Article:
Oh my god!

There's no GUI (Graphical User Interface) by the way, so you have to edit all the options in an text editor.

Telecide accepts the following parameters:
Telecide(Reverse Field Matching, Swap Fields, Blend First/Last Frames, DeInterlace Non-Matching Frames, Field Detection Threshold, Field DeInterlace Threshold, Blend instead of Interpolate, Use Chroma Search, Exclude Line Start, Exclude Line End)

Recommended Setting (these are also the defaults if no value is set):

Some of these parameters may not be clear so I will explain them in detail:
  • Reverse: Reverse Field Matching (true/false, Default "False").
    Some badly authored DVD content or sources captured using a Capture card may have the prominent field reversed which may cause interlaced output even though the video was originally progressive. This setting reverses the matching order and may resolve these issues.
  • Swap: Swap Fields (true/false, Default "False").
    Swapping Fields is the process where every second line is swapped with the line above it. Some capture cards capture the fields in the wrong order and using this setting you can fix the issue.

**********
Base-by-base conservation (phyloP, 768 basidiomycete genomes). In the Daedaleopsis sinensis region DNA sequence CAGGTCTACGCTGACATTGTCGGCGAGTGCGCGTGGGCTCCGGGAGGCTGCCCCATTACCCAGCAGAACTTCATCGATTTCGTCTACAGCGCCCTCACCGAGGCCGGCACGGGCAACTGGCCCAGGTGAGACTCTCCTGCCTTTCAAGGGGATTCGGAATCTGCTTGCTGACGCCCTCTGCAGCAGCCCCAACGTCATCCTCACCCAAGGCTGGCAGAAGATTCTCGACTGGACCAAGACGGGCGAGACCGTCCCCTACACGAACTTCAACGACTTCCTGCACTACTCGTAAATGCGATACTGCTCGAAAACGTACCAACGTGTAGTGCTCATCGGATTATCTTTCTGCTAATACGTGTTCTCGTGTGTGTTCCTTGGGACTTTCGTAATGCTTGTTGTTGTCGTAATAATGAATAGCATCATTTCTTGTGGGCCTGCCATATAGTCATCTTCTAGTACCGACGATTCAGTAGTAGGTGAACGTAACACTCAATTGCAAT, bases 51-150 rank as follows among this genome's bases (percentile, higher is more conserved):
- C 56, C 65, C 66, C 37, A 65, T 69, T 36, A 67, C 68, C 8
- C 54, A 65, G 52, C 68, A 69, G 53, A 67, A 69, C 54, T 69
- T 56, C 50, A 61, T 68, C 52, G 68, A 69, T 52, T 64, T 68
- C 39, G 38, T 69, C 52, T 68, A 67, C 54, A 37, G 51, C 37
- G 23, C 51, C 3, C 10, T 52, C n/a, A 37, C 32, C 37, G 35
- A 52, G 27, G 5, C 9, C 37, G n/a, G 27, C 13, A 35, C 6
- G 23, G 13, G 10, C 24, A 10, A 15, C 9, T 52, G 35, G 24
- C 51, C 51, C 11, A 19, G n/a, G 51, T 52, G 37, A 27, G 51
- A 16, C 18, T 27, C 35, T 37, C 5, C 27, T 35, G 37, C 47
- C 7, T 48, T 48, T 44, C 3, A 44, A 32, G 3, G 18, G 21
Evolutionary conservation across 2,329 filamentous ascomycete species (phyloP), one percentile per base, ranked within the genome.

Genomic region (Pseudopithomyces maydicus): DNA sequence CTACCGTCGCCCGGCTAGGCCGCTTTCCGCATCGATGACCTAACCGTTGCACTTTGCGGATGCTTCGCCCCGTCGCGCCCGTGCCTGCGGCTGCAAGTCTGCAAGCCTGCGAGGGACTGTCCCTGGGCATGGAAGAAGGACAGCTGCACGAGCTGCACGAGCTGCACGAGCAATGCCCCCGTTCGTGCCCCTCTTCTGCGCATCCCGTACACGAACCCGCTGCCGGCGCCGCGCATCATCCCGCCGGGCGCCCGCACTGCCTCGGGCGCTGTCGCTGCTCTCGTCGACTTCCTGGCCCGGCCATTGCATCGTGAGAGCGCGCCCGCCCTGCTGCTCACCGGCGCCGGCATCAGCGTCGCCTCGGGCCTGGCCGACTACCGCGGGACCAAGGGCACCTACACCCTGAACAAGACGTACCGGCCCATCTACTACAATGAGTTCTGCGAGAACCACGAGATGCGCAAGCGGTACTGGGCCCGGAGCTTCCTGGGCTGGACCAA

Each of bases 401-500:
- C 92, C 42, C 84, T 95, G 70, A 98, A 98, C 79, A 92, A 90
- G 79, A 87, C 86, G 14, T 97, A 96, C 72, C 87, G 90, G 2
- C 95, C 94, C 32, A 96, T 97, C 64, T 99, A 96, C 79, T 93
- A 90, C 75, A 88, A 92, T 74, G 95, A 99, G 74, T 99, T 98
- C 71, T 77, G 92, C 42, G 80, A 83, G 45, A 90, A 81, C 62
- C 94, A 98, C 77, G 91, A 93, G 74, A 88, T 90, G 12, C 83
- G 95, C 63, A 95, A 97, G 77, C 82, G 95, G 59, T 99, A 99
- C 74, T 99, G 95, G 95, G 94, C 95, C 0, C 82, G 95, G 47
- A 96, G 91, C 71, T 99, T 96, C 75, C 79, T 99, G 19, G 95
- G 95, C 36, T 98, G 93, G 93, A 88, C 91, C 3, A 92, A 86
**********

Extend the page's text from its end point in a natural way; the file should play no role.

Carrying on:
• FirstLast: Blend First/Last Frames (true/false, Default "False").
    In a lot of cases, the first and last frames of a video will have a missing field, which would prevent field matching. If you want to ensure that these frames are blended, enable this parameter. However, in most cases due to editing the first/last frames of a video is usually black and won't require this setting.
  • Post: DeInterlace Non-Matching Frames (true/false, Default "True").
    In certain conditions it may be impossible to reconstruct a progressive frame (scene changes, bad editing on the original source material). When this setting is enabled, it will compensate for this by either Blending the fields to smooth the artifacts or by Interpolating the fields to estimate motion (according to the "blend instead of interpolate" setting). Before enabling this setting, it's usually wise to load the clip with it disabled so you can see if your field order is correct. Otherwise, you would get a blurry video. Once you inspected that most of the frames match properly, re-enable this setting to make sure no interlaced frames sneak in.
  • Threshold: Field Detection Threshold (0-255, default "15").